O’Malley called Republicans in Congress “economic saboteurs.”

At least one leading state Republican legislator said he was unimpressed with O’Malley’s speech.

Sen. E.J Pipkin, an Eastern Shore Republican, called O’Malley’s speech “way out of balance and way out of touch.”

O’Malley “spells out a world where the pie’s not big enough and the revenue is not big enough,” Pipkin said. “I think that’s the wrong view.”

“I don’t think that Maryland, by any objective benchmark, is under-taxed,” said Sen. E.J. Pipkin, an Eastern Shore Republican. “People aren’t coming up to me and saying they want to be taxed more.”

“This is a governor talks about more taxes and more spending and it’s time to stop digging the hole,” Pipkin said.

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Butch Jansen August 24, 2011 at 07:17 PM
"You cannot help the poor by destroying the rich. You cannot strengthen the weak by weakening the strong. You cannot bring about prosperity by discouraging thrift. You cannot lift the wage earner up by pulling the wage payer down. You cannot further the brotherhood of man by inciting class hatred. You cannot build character and courage by taking away people's initiative and independence. You cannot help people permanently by doing for them, what they could and should do for themselves." - Abraham Lincoln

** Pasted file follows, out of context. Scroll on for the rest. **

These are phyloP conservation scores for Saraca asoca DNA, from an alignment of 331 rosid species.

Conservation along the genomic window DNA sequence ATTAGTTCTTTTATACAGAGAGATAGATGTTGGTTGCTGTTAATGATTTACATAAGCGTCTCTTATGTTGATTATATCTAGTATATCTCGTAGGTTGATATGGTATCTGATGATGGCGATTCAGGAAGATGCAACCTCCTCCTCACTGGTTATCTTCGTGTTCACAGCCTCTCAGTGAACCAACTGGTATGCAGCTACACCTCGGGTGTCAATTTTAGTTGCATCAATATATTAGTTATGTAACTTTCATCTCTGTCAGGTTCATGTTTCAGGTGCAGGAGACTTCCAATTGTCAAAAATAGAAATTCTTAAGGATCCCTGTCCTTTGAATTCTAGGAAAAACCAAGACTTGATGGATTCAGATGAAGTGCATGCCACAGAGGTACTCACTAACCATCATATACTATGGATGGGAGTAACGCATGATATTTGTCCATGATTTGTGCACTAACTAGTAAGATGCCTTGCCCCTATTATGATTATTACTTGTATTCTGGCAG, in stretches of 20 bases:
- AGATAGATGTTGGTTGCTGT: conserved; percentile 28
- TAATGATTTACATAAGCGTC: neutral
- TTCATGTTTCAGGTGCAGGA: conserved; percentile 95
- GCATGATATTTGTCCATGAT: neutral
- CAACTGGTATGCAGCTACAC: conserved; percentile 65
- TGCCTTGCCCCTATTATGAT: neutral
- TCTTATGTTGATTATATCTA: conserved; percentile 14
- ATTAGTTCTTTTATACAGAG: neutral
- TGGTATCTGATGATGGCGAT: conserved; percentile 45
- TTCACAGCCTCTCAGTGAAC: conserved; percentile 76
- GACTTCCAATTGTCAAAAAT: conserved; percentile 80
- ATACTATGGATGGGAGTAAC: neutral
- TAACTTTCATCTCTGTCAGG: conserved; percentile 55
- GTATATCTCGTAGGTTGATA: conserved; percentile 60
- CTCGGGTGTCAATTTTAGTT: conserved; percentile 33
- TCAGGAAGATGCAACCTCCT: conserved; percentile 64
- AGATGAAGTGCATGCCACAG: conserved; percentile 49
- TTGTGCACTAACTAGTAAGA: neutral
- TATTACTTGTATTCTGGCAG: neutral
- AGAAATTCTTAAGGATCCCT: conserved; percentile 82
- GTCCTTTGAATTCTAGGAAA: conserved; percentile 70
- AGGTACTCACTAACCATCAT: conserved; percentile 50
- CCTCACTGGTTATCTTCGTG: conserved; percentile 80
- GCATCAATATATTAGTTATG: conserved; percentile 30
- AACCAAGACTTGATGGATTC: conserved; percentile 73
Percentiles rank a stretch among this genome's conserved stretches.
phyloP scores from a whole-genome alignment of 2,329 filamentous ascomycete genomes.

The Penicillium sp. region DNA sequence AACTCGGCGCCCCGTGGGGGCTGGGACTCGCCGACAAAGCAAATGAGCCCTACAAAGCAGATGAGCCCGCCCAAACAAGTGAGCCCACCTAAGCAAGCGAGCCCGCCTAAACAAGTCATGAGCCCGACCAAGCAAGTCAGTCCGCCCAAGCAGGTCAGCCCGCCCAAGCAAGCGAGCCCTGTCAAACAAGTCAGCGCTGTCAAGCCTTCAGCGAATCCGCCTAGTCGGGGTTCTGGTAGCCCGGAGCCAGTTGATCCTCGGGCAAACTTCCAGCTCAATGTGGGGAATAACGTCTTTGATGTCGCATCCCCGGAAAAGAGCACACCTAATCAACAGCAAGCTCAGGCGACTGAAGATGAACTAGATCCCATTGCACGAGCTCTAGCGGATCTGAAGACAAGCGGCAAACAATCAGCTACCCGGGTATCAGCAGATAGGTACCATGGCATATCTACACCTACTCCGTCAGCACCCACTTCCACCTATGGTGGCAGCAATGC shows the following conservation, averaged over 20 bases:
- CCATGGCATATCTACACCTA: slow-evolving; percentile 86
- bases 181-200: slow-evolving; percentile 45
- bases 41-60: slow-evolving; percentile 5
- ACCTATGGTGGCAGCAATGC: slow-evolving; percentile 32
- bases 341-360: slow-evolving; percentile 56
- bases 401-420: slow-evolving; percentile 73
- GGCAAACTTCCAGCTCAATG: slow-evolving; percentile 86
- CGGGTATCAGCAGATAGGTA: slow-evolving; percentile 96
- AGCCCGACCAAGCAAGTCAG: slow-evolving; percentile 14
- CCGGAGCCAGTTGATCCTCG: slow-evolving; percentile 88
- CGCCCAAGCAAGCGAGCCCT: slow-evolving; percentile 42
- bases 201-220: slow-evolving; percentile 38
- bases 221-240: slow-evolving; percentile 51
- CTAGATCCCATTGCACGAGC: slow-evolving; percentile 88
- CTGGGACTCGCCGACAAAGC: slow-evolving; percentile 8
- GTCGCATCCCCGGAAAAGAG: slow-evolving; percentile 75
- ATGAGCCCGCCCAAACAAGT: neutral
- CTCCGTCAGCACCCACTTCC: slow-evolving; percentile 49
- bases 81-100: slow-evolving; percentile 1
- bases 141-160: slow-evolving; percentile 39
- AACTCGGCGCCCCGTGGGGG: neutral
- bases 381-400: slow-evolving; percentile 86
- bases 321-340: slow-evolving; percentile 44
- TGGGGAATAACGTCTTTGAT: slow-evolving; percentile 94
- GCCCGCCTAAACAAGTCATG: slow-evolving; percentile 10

Butch Jansen August 24, 2011 at 07:22 PM
Infrastructure improvements were suppose to have been a big part of the first Obama stimulus plan which he lauded there would be "plenty of jobs created from these shovel ready projects." Oh, but wait, he just recently ADMITTED that the projects weren't in fact "shovel ready as he had thought." So where did all that stimulus money then go? Hmmmmm!!!!!!!!
Robert Armstrong August 24, 2011 at 07:39 PM
The DOE used the money to hire a almost a hundred thousand people.
Tom Barnes August 24, 2011 at 07:41 PM
That's all godo and fine, Butch, but there is a failed logic in America. To date, that logic has been "if we give the wealthy all kinds of breaks then they will create jobs." So I ask: 'WHERE ARE THOSE JOBS?' The weathly should NOT have loopholes or tax breaks that are not given to the middle class and the poor. This is WHY there was a revolution in the 1917 in Russia. Do we need that again but this time on our shores? Think about it.
Tim August 24, 2011 at 09:02 PM
Trickle Down Economics has been proven time and again, over the past 3 decades, to be an irrelevant and thus failure of an economic policy. It hasn't made the economy inherently worse over time, but it hasn't improved economic growth (defined by GDP) either. It's effects are limited solely to benefitting the rich. Serriously, look no further then last year. Repubc demanded President Obama extend the BTC's for the wealthy. They claimed "It'll create jobs!". So the President gives in. Job creation? LOL. Nowhere to be found. Then they simply turn around and blame the President for spending too much.